Buried deep within the Ohio Budget Bill (HB64), and as agreed upon by the Conference Committee working out the details between the House and Senate versions, is the following language:

Of the foregoing appropriation item 200597, Education Program Support, $2,000,000 in each fiscal year [of the two-year budget] shall be distributed to Teach For America to increase recruitment of potential corps members at select Ohio universities, train and develop first-year and second-year teachers in the Teach for America program in Ohio, and expand alumni support and networking within the state.

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Teach for America already charges school districts taxpayer-funded dollars as a “finders fee” for recruiting and placing teachers in school districts, so exactly why the organization needs additional taxpayer funds from the state legislator is mind-boggling.

These additional funds were not in the original budget proposed by Governor Kasich (though we know it’s a program he clearly supports) and were added in by the Ohio House and supported by members of the Ohio Senate.  While school districts and local governments are continuing to be hit hard by changes that are reducing their funding, the legislators are dumping $4,000,000 into this special project, an out-of-state program that specializes in placing temporary teachers.  Of note, the language does not explicitly state that the members recruited from “select Ohio universities” are to remain in Ohio’s school districts, but could conceivably travel to other states where Teach for America works.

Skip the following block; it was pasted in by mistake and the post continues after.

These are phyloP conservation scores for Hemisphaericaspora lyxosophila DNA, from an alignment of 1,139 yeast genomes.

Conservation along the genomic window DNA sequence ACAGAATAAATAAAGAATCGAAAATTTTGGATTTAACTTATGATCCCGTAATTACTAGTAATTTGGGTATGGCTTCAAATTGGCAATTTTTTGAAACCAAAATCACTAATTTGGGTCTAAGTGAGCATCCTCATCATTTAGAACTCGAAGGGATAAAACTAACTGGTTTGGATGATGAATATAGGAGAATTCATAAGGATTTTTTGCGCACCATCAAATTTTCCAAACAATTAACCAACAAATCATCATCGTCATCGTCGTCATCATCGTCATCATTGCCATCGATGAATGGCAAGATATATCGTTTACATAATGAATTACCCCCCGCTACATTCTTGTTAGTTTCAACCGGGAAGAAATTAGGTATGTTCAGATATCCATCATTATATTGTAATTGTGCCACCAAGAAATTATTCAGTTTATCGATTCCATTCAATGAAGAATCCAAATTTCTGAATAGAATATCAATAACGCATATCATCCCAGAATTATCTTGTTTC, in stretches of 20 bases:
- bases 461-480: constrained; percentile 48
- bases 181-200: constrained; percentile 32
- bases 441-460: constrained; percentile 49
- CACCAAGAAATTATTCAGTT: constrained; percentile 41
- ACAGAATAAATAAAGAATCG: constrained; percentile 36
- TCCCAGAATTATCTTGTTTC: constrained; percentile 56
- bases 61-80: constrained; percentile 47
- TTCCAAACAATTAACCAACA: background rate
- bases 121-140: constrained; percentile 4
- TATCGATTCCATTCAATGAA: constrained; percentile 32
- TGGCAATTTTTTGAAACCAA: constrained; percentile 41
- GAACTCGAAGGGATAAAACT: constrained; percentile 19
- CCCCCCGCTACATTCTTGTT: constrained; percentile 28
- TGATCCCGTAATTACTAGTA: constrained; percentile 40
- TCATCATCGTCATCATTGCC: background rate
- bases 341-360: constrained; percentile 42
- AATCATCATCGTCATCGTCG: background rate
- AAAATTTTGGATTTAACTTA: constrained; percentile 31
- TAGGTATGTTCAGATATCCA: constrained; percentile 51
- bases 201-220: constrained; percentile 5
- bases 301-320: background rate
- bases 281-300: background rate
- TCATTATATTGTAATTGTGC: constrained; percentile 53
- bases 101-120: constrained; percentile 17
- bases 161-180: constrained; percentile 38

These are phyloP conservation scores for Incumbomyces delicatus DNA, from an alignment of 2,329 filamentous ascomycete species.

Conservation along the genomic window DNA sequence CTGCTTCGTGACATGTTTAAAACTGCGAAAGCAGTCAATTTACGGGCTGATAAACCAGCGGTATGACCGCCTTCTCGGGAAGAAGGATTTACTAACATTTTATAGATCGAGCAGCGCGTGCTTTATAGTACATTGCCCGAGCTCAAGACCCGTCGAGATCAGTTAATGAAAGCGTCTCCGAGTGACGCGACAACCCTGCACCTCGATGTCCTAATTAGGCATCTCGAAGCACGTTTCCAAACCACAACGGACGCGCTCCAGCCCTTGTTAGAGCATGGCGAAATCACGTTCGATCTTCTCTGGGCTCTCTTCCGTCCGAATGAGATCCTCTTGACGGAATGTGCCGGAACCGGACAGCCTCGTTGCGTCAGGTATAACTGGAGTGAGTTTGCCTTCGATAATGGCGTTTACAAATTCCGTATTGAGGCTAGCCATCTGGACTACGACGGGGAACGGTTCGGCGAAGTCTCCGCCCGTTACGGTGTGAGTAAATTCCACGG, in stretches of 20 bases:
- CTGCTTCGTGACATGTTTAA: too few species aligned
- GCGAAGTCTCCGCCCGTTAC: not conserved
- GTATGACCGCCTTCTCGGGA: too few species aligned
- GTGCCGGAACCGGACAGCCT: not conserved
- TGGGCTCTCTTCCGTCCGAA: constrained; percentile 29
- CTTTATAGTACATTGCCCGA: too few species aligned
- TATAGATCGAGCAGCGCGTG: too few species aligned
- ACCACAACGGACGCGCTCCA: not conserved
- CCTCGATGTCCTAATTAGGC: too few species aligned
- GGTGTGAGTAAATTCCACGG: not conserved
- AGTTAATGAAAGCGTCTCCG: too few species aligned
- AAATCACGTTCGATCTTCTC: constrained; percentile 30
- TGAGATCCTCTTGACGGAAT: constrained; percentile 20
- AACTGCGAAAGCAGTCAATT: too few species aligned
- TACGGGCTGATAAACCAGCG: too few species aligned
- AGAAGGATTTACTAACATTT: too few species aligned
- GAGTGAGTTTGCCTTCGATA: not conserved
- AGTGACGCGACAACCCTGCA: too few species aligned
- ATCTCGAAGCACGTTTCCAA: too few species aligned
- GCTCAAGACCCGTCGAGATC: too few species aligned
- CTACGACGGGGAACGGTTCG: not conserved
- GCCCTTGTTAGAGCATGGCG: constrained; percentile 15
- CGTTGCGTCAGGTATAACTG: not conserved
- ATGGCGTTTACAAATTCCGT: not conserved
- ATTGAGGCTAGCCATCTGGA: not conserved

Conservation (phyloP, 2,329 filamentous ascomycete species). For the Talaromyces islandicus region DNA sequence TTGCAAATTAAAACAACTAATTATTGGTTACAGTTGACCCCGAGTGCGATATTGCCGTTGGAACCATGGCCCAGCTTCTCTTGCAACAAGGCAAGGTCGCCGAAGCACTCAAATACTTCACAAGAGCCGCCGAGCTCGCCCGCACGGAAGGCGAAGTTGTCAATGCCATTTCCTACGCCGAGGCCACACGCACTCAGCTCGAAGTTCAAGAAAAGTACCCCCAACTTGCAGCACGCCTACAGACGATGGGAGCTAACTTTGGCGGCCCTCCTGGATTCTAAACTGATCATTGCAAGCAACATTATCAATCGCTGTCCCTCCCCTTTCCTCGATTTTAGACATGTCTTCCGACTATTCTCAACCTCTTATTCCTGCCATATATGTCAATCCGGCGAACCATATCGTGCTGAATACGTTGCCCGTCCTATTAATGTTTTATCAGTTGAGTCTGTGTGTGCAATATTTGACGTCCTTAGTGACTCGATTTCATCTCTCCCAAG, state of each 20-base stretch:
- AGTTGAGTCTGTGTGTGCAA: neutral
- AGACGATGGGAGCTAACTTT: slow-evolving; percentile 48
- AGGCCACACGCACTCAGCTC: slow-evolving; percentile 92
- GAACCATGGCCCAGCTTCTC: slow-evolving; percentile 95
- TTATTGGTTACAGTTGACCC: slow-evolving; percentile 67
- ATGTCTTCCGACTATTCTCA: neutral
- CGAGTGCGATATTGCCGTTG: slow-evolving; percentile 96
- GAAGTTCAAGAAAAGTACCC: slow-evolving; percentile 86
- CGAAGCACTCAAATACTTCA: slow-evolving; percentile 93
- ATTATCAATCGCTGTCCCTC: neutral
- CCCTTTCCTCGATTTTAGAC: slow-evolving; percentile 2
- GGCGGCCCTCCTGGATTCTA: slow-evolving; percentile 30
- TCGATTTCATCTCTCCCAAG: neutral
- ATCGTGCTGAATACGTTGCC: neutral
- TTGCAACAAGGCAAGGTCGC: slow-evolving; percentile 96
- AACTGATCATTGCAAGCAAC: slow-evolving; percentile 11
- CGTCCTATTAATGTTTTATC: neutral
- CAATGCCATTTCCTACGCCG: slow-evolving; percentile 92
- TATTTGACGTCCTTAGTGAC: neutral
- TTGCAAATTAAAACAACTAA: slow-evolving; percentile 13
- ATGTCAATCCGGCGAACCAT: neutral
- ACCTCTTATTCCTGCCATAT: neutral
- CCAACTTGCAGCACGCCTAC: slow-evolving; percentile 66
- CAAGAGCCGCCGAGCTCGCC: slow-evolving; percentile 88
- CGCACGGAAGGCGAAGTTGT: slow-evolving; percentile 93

Once again, instead of doubling down on teacher preparation programs in state universities, the Ohio General Assembly is putting their money in this special interest group that has not proven to be as good as traditional educator preparation programs while also charging school districts for using “TFA’s services”.  From our view, this looks like an opportunity for TFA to get paid twice – first through the state budget to set up shop in Ohio, and second by charging exorbitant fees to school districts who hire TFA “corps members”.

Do Ohio’s school districts get paid twice for “recruiting teachers”, for “training and developing first-year and second-year teachers”?

No, they do not.

So why is an out-of-state “nonprofit” organization that annually receives millions of dollars in donations from private individuals, foundations, and corporations being propped up by Ohio’s taxpayers?

 

 

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